NBA Tackles National Assembly For Burdening 77 Judges With 1,800 Pre-election Suits

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The Nigerian Bar Association (NBA) has criticised the National Assembly for vesting the exclusive jurisdiction of hearing and determining pre-election cases on the Federal High Court.

Yakubu Maikyau, NBA’s President, spoke on Monday at a special court session to mark the commencement of the Federal High Court legal year 2022/2023 in Abuja.

Citing Sections 29(5) and 83(14) of the Electoral Act, 2022, which confer jurisdiction exclusively on the Federal High Court, Mr Maikyau said “the innovative and novel provisions” of the law “come with a lot of pressure on the already overloaded dockets” of the judges.

“We fault the decision of the National Assembly to limit the hearing and determination of pre-election matters to this court without regard for its infrastructural and manpower deficit.”

With 1,838 pre-election cases filed ahead of next year’s general elections, 77 judges of the court are struggling to beat the statutory 180-day deadline for hearing and concluding pre-election matters.

“Judges who are members of the task force will suspend all regular cases in their respective courts due to the urgency of the electoral cases which are timebound,” the Chief Judge of the court, John Tsoho, said recently while inaugurating a task force to adjudicate on electoral disputes.

Noting the implications of stalling regular cases for pre-election suits, the NBA President said “the suspension of the hearing of such matters comes with grave consequences on the economy and affects the confidence of investors.”

Mr Maikyau said the added workload “takes a great toll on the health of the Judges of this Court who are at the moment poorly remunerated.”

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He urged the lawmakers to “reconsider this amendment to the Electoral Act 2022.”

The NBA suggested the “establishment of a court that will deal mainly with electoral and other related matters.”

Similarly, Adegboyega Awomolo, who spoke on behalf of the Body of Senior Advocates of Nigeria (SANs), said “normal cases … had to suffer adjournments thereby frustrating good and urgent causes.”

Mr Awomolo called for the establishment of a constitutional court to handle electoral cases.

Electoral Act enacted without consultation with court’

In his speech at the ceremony, Mr Tsoho decried the burden being shouldered by his colleagues.

The Chief Judge said the court was not consulted before the Electoral Act was passed.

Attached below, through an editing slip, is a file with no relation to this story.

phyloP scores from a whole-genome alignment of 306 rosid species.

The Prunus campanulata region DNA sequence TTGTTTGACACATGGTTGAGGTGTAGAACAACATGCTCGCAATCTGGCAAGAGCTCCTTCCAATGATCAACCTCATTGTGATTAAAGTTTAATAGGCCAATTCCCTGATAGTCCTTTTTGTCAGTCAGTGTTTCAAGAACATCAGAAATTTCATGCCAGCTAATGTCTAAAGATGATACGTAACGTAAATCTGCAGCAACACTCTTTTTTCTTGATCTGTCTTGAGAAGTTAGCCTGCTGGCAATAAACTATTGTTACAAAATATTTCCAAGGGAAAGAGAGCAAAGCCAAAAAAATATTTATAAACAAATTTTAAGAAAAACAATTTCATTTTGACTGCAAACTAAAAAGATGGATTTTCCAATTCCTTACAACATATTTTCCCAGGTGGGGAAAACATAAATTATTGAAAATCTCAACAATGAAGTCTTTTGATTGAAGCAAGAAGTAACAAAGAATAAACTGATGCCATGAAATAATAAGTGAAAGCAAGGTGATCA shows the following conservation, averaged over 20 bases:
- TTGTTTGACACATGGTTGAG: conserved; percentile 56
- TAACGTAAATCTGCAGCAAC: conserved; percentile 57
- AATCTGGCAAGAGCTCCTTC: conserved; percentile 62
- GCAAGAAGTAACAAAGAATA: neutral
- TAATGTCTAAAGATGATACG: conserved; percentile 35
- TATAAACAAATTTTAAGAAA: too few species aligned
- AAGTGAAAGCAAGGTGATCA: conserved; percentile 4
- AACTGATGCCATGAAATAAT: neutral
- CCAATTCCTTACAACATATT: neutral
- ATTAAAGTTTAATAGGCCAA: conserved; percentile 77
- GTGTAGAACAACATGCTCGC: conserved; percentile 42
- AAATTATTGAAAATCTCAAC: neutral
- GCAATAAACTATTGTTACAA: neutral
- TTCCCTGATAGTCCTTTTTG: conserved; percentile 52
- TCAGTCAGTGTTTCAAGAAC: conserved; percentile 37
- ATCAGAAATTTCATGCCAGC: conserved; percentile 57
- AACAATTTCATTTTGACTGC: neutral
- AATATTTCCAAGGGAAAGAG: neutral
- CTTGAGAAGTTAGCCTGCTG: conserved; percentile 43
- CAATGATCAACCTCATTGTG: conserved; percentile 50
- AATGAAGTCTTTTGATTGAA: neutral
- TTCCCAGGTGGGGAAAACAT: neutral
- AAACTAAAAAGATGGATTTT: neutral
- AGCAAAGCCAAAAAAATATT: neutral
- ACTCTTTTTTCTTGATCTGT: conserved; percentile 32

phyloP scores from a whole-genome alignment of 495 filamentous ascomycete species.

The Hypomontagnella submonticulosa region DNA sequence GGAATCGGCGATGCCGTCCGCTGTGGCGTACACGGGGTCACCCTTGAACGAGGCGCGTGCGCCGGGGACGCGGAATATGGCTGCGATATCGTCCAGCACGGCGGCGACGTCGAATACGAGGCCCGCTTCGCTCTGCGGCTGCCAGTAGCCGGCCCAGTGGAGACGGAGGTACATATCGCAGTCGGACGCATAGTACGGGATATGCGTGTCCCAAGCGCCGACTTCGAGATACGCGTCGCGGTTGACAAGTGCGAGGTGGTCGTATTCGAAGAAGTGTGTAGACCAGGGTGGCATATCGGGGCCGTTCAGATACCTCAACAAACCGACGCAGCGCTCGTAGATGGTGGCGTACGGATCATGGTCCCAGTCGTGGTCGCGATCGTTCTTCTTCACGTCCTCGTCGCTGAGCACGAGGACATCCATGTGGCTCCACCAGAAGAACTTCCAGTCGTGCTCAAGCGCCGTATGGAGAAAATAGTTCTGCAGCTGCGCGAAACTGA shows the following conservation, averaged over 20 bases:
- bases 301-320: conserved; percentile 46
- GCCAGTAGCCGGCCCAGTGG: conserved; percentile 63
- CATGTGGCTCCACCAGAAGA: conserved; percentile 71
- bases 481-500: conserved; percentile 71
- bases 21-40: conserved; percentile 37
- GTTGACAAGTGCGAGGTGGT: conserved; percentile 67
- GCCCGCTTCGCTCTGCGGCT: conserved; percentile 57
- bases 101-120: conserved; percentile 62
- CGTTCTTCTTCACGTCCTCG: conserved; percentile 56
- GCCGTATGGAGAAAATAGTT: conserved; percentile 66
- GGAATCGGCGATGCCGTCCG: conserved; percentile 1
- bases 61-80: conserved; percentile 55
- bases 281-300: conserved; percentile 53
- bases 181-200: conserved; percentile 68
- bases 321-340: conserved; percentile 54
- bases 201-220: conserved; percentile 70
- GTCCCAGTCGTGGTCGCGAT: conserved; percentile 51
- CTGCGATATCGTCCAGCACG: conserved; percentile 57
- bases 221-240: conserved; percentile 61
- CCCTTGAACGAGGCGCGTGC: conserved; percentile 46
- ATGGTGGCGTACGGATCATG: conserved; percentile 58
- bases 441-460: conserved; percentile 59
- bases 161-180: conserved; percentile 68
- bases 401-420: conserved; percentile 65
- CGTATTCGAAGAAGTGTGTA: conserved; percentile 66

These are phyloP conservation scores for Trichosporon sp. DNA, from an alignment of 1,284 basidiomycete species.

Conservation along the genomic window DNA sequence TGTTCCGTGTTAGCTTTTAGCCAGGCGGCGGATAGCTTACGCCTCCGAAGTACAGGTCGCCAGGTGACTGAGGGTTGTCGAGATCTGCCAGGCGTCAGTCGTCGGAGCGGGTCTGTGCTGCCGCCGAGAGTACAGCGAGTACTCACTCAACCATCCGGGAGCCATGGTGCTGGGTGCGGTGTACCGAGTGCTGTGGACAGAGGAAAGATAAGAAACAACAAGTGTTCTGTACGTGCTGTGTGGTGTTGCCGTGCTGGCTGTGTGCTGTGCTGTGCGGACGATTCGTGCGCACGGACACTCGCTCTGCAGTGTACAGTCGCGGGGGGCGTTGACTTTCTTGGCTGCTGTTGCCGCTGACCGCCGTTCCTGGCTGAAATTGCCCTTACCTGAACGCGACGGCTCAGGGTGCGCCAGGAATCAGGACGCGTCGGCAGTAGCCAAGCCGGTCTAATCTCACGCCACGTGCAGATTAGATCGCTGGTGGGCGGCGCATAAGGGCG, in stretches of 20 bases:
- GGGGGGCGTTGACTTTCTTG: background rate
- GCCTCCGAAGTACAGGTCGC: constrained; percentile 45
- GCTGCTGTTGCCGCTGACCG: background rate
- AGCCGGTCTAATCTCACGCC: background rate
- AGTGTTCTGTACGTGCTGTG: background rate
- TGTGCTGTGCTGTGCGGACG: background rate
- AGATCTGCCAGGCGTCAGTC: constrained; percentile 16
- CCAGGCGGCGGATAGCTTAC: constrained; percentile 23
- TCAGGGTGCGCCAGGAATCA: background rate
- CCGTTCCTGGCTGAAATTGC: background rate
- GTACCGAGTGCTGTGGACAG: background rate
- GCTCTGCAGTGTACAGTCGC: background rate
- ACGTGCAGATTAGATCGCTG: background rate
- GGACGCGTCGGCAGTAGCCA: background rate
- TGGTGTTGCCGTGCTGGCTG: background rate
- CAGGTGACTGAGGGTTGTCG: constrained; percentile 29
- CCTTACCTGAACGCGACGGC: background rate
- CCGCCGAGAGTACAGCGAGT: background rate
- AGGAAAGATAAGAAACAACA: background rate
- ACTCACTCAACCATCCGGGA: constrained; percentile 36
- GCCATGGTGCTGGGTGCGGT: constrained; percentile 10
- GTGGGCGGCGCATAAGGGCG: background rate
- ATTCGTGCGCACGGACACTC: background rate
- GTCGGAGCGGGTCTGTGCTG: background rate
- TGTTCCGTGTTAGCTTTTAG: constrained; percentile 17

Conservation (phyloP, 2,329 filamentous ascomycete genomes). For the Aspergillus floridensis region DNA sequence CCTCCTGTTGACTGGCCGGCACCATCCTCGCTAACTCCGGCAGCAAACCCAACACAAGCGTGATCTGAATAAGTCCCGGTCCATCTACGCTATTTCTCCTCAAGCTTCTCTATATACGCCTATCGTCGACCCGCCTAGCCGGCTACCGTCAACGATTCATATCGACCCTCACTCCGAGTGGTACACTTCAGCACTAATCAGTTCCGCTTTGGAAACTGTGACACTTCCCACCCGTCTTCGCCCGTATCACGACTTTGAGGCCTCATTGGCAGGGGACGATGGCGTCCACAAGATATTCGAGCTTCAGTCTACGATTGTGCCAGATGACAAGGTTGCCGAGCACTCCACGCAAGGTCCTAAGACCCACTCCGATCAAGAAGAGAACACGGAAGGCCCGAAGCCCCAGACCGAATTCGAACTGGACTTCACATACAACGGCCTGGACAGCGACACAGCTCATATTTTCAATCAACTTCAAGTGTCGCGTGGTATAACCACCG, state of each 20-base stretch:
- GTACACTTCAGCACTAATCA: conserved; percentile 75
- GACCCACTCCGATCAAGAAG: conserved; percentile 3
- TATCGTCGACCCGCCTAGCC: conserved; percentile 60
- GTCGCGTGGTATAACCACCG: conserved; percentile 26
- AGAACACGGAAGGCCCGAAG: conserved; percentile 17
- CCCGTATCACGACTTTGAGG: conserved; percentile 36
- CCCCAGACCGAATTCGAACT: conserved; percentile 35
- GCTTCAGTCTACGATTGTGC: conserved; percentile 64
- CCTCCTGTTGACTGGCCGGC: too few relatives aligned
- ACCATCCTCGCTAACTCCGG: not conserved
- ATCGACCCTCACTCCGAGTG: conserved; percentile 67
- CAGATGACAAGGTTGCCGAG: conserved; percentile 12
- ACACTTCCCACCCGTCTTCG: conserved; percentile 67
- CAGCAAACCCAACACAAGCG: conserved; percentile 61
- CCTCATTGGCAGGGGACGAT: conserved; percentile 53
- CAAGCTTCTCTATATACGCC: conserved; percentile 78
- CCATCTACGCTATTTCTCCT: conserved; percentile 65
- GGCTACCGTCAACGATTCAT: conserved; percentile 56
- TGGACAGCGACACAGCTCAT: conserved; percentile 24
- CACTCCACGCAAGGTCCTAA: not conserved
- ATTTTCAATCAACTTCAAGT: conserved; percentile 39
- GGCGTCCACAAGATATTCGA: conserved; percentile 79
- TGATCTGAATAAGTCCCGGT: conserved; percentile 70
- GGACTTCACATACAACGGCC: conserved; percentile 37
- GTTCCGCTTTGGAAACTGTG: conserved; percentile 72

He noted that “This weighed heavily on the operations of the court” as judges were pulled from their “substantive bases to help” in clearing the “glut of these cases.”

Underscoring the magnitude of workload in adjudicating on regular suits, Mr Tsoho said some judges “have over 1000 cases in their dockets.”

Statistics of cases

Giving a breakdown of cases from the previous legal year, Mr Tsoho said a total of 131,821 cases were carried over from 2021 to 2022, while a total of 17,677 matters were filed in 2022.

But he said a total of 13,906 cases were disposed of in 2022.

The number of cases pending at the end of the 2022 legal year is put at 135,592, comprising 41,788 civil cases; 31,832 criminal cases; 39,799 motions and 22,173 fundamental rights enforcement applications.

Mr Tsoho lamented that amid the “herculean load borne by the court,” the number of the court’s judges kept depleting, saying four judges retired between 2021 and 2022.

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He lauded the Chief Justice of Nigeria (CJN), Olukayode Ariwoola, for approving emergency funds for the court with the constitution of a special task force to deal with urgent cases, following dwindling resources.

The Chief Judge pledged to discharge the mandate of the court despite the challenges confronting it.

Meanwhile, the Attorney-General of the Federation (AGF) Abubakar Malami, commended the Chief Judge and his colleagues “for their efforts in supporting several ongoing cases of corruption.”

Mr Malami who was represented by Beatrice Jeddy-Agba, the Solicitor General of the Federation and Permanent Secretary of the Federal Ministry of Justice, pointed to the “mass trial of Boko Haram suspects in dedicated military facilities” as one of the court’s major achievements.

He suggested the “innovations that were introduced in the electoral cases should also be extended to certain cases which are of high economic or commercial importance.”

(PremiumTimes)

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